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Status: You are viewing the version of the handbook as on 2005-06-30.

ENF 2.14 The FSA's policy: interviews and interview procedures

ENF 2.14.1G

As mentioned in ENF 2.11.2 G, the FSA may not always use its statutory powers to require individuals to be interviewed. If appropriate, the investigator will first seek to conduct interviews on a voluntary basis.

Voluntary Interviews

ENF 2.14.2G

If the interviewee is the subject of the investigation, the investigator will make a record of the interview and the FSA will give a copy of the record to the interviewee. If the interviewee is not the subject of the investigation, the FSA will give the interviewee a record of the interview if one has been made by the investigator. The interviewee may be accompanied by a legal adviser, if he wishes.

Compulsory interviews

ENF 2.14.3G

Where the FSA does require a person to answer questions in interview, using its compulsory powers, it will:

  1. (1)

    allow that person (whether or not he is the subject of the investigation) to be accompanied by a legal adviser, if he wishes;

  2. (2)

    give the person an appropriate warning and an explanation of the limited use that can be made of his answers in criminal proceedings against him, or in proceedings in which the FSA seeks a penalty for market abuse under Part VIII of the Act (Penalties for Market Abuse); and

  3. (3)

    give the person a record of the interview (in most cases this will be an audio tape recording).

Interviews under caution

ENF 2.14.4G

Under sections 401 (Proceedings for offences) and 402 (Power of the FSA to institute proceedings for certain other offences) of the Act, the FSA is a prosecuting authority in England and Wales and Northern Ireland for a number of criminal offences. When conducting interviews with suspects for the purpose of obtaining evidence for use in criminal proceedings, investigators are subject (with appropriate adaptations) to the statutory requirements of the Police and Criminal Evidence Act 1984 (PACE) and its Codes, and of the Criminal Procedure and Investigations Act 1996. Individuals suspected of a criminal offence may therefore be interviewed under caution. These interviews will be subject to all the safeguards of PACE Code C and are entirely voluntary on the part of the suspects. The FSA will warn the suspect at the start of the interview of his right to remain silent (and the consequences of remaining silent) and will inform the suspect that he is entitled to have a legal adviser present.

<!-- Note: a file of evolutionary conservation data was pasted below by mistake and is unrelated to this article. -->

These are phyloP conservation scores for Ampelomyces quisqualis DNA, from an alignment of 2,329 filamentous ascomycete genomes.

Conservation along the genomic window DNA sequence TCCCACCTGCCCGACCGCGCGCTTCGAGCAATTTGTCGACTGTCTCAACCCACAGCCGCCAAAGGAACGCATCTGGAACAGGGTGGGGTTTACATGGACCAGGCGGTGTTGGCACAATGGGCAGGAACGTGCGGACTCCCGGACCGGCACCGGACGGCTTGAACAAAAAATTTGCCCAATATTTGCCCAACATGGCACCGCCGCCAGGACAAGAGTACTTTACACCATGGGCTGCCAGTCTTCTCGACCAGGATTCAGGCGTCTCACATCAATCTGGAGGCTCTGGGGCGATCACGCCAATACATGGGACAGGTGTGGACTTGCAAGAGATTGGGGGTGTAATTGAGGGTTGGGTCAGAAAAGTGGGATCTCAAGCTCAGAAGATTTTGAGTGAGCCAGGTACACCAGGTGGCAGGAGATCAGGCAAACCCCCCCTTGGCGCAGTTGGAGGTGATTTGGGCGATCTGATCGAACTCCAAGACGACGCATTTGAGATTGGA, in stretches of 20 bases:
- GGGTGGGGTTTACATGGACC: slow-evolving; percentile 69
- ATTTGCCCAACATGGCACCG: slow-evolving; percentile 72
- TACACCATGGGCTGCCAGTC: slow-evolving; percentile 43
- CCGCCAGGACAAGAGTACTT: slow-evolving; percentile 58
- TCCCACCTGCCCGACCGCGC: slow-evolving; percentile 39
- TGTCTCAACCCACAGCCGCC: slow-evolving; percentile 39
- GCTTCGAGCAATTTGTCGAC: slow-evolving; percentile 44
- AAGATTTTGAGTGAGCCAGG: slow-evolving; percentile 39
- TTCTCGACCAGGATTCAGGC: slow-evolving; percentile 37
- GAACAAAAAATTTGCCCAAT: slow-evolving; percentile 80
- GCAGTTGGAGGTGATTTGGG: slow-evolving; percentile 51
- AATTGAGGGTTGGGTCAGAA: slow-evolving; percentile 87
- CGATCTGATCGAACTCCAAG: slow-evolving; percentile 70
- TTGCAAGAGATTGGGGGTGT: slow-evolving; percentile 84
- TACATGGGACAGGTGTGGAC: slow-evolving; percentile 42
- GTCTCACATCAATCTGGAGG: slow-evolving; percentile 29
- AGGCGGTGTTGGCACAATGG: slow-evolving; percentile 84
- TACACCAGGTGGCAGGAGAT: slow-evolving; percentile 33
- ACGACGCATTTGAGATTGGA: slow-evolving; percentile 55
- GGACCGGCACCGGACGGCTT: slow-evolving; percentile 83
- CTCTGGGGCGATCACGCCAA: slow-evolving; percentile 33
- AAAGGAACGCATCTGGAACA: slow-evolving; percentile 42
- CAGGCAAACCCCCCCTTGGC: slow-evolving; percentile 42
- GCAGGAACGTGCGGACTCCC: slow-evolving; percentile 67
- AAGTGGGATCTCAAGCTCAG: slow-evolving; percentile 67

ENF 2.14.5G

If a suspect has already been interviewed by the FSA under compulsory powers, before he is interviewed under caution, the investigators will give him the transcript or other record of the compulsory interview and an explanation of the difference between the two types of interview. They will also tell the individual about the limited use that can be made of his previous answers in criminal proceedings or in proceedings in which the FSA seeks a penalty for market abuse under Part VIII of the Act.

ENF 2.14.6G

Also, where a suspect has been interviewed under caution, and the FSA subsequently wishes to conduct a compulsory interview with him, the FSA will again explain the difference between the two types of interview, and will notify the individual of the limited use that can be made of his answers in the compulsory interview.

ENF 2.14.7G

Guidance on the admissibility of statements made to investigators is set out at ENF 2.10.4 G to ENF 2.10.5 G.